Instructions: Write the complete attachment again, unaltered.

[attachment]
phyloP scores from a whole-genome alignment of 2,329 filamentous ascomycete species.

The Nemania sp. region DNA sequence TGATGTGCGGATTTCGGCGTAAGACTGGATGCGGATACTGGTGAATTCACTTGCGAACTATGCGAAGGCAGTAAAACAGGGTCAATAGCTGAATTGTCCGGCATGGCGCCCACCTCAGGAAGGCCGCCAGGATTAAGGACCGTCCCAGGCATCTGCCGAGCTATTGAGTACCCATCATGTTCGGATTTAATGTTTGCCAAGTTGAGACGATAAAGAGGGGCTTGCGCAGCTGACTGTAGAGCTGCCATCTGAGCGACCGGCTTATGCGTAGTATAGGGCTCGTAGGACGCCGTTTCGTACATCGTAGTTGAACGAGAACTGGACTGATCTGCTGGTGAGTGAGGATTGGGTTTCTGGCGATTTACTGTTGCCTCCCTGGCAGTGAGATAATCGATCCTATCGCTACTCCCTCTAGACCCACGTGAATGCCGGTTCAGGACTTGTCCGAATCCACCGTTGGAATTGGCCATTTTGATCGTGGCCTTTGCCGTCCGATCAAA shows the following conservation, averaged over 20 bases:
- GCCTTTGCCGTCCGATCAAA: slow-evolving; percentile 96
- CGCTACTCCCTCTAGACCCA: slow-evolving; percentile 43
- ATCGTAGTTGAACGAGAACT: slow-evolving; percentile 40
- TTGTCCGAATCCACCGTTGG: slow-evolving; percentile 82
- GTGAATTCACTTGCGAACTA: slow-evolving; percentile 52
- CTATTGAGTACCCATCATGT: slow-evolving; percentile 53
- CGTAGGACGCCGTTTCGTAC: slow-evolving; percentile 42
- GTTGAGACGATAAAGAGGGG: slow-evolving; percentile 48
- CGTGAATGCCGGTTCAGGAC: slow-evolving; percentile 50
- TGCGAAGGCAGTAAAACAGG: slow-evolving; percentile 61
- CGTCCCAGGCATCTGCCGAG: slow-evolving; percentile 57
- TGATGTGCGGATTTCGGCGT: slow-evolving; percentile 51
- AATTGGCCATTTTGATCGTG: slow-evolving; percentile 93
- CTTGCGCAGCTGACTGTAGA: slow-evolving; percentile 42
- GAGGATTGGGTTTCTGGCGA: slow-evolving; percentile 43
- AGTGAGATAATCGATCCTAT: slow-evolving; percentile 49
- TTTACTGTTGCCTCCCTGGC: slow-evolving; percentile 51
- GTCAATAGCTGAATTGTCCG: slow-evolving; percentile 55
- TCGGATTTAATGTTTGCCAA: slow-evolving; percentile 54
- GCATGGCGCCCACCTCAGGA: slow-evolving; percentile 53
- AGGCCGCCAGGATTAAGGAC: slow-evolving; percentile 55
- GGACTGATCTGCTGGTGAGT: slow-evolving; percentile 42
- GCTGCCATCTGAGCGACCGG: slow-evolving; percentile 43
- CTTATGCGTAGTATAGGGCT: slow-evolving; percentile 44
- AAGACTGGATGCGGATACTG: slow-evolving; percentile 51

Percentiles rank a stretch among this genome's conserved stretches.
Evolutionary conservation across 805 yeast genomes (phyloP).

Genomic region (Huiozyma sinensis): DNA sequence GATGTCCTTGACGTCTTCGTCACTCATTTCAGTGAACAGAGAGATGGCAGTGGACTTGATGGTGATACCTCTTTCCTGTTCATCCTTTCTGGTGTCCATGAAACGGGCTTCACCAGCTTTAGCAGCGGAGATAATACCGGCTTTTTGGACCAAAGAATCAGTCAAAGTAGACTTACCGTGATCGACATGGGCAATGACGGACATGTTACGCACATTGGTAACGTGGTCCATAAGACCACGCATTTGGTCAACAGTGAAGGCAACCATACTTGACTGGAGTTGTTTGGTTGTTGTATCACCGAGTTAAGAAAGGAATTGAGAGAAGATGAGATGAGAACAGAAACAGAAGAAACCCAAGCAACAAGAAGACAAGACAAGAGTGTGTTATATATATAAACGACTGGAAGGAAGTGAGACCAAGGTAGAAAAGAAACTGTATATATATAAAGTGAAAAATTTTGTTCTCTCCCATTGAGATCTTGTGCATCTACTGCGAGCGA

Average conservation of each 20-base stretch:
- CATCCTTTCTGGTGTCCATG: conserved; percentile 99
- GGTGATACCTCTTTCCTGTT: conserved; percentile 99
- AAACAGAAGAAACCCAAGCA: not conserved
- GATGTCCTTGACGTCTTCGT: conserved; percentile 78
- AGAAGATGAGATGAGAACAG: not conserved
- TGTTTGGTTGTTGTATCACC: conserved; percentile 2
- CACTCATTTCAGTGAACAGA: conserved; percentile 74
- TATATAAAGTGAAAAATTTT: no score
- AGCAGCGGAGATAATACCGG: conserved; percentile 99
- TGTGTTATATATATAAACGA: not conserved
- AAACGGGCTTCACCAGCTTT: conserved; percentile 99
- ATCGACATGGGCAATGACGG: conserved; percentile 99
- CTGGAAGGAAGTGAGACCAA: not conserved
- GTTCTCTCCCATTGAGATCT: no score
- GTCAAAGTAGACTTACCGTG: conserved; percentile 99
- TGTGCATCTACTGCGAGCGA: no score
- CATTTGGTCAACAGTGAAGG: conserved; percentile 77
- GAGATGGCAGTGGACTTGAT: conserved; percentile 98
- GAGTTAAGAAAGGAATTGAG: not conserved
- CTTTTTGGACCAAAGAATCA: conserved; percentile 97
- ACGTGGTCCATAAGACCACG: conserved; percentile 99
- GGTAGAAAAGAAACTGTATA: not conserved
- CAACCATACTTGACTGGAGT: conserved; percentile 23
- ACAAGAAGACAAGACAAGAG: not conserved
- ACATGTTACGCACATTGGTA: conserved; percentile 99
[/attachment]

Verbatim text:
phyloP scores from a whole-genome alignment of 2,329 filamentous ascomycete species.

The Nemania sp. region DNA sequence TGATGTGCGGATTTCGGCGTAAGACTGGATGCGGATACTGGTGAATTCACTTGCGAACTATGCGAAGGCAGTAAAACAGGGTCAATAGCTGAATTGTCCGGCATGGCGCCCACCTCAGGAAGGCCGCCAGGATTAAGGACCGTCCCAGGCATCTGCCGAGCTATTGAGTACCCATCATGTTCGGATTTAATGTTTGCCAAGTTGAGACGATAAAGAGGGGCTTGCGCAGCTGACTGTAGAGCTGCCATCTGAGCGACCGGCTTATGCGTAGTATAGGGCTCGTAGGACGCCGTTTCGTACATCGTAGTTGAACGAGAACTGGACTGATCTGCTGGTGAGTGAGGATTGGGTTTCTGGCGATTTACTGTTGCCTCCCTGGCAGTGAGATAATCGATCCTATCGCTACTCCCTCTAGACCCACGTGAATGCCGGTTCAGGACTTGTCCGAATCCACCGTTGGAATTGGCCATTTTGATCGTGGCCTTTGCCGTCCGATCAAA shows the following conservation, averaged over 20 bases:
- GCCTTTGCCGTCCGATCAAA: slow-evolving; percentile 96
- CGCTACTCCCTCTAGACCCA: slow-evolving; percentile 43
- ATCGTAGTTGAACGAGAACT: slow-evolving; percentile 40
- TTGTCCGAATCCACCGTTGG: slow-evolving; percentile 82
- GTGAATTCACTTGCGAACTA: slow-evolving; percentile 52
- CTATTGAGTACCCATCATGT: slow-evolving; percentile 53
- CGTAGGACGCCGTTTCGTAC: slow-evolving; percentile 42
- GTTGAGACGATAAAGAGGGG: slow-evolving; percentile 48
- CGTGAATGCCGGTTCAGGAC: slow-evolving; percentile 50
- TGCGAAGGCAGTAAAACAGG: slow-evolving; percentile 61
- CGTCCCAGGCATCTGCCGAG: slow-evolving; percentile 57
- TGATGTGCGGATTTCGGCGT: slow-evolving; percentile 51
- AATTGGCCATTTTGATCGTG: slow-evolving; percentile 93
- CTTGCGCAGCTGACTGTAGA: slow-evolving; percentile 42
- GAGGATTGGGTTTCTGGCGA: slow-evolving; percentile 43
- AGTGAGATAATCGATCCTAT: slow-evolving; percentile 49
- TTTACTGTTGCCTCCCTGGC: slow-evolving; percentile 51
- GTCAATAGCTGAATTGTCCG: slow-evolving; percentile 55
- TCGGATTTAATGTTTGCCAA: slow-evolving; percentile 54
- GCATGGCGCCCACCTCAGGA: slow-evolving; percentile 53
- AGGCCGCCAGGATTAAGGAC: slow-evolving; percentile 55
- GGACTGATCTGCTGGTGAGT: slow-evolving; percentile 42
- GCTGCCATCTGAGCGACCGG: slow-evolving; percentile 43
- CTTATGCGTAGTATAGGGCT: slow-evolving; percentile 44
- AAGACTGGATGCGGATACTG: slow-evolving; percentile 51

Percentiles rank a stretch among this genome's conserved stretches.
Evolutionary conservation across 805 yeast genomes (phyloP).

Genomic region (Huiozyma sinensis): DNA sequence GATGTCCTTGACGTCTTCGTCACTCATTTCAGTGAACAGAGAGATGGCAGTGGACTTGATGGTGATACCTCTTTCCTGTTCATCCTTTCTGGTGTCCATGAAACGGGCTTCACCAGCTTTAGCAGCGGAGATAATACCGGCTTTTTGGACCAAAGAATCAGTCAAAGTAGACTTACCGTGATCGACATGGGCAATGACGGACATGTTACGCACATTGGTAACGTGGTCCATAAGACCACGCATTTGGTCAACAGTGAAGGCAACCATACTTGACTGGAGTTGTTTGGTTGTTGTATCACCGAGTTAAGAAAGGAATTGAGAGAAGATGAGATGAGAACAGAAACAGAAGAAACCCAAGCAACAAGAAGACAAGACAAGAGTGTGTTATATATATAAACGACTGGAAGGAAGTGAGACCAAGGTAGAAAAGAAACTGTATATATATAAAGTGAAAAATTTTGTTCTCTCCCATTGAGATCTTGTGCATCTACTGCGAGCGA

Average conservation of each 20-base stretch:
- CATCCTTTCTGGTGTCCATG: conserved; percentile 99
- GGTGATACCTCTTTCCTGTT: conserved; percentile 99
- AAACAGAAGAAACCCAAGCA: not conserved
- GATGTCCTTGACGTCTTCGT: conserved; percentile 78
- AGAAGATGAGATGAGAACAG: not conserved
- TGTTTGGTTGTTGTATCACC: conserved; percentile 2
- CACTCATTTCAGTGAACAGA: conserved; percentile 74
- TATATAAAGTGAAAAATTTT: no score
- AGCAGCGGAGATAATACCGG: conserved; percentile 99
- TGTGTTATATATATAAACGA: not conserved
- AAACGGGCTTCACCAGCTTT: conserved; percentile 99
- ATCGACATGGGCAATGACGG: conserved; percentile 99
- CTGGAAGGAAGTGAGACCAA: not conserved
- GTTCTCTCCCATTGAGATCT: no score
- GTCAAAGTAGACTTACCGTG: conserved; percentile 99
- TGTGCATCTACTGCGAGCGA: no score
- CATTTGGTCAACAGTGAAGG: conserved; percentile 77
- GAGATGGCAGTGGACTTGAT: conserved; percentile 98
- GAGTTAAGAAAGGAATTGAG: not conserved
- CTTTTTGGACCAAAGAATCA: conserved; percentile 97
- ACGTGGTCCATAAGACCACG: conserved; percentile 99
- GGTAGAAAAGAAACTGTATA: not conserved
- CAACCATACTTGACTGGAGT: conserved; percentile 23
- ACAAGAAGACAAGACAAGAG: not conserved
- ACATGTTACGCACATTGGTA: conserved; percentile 99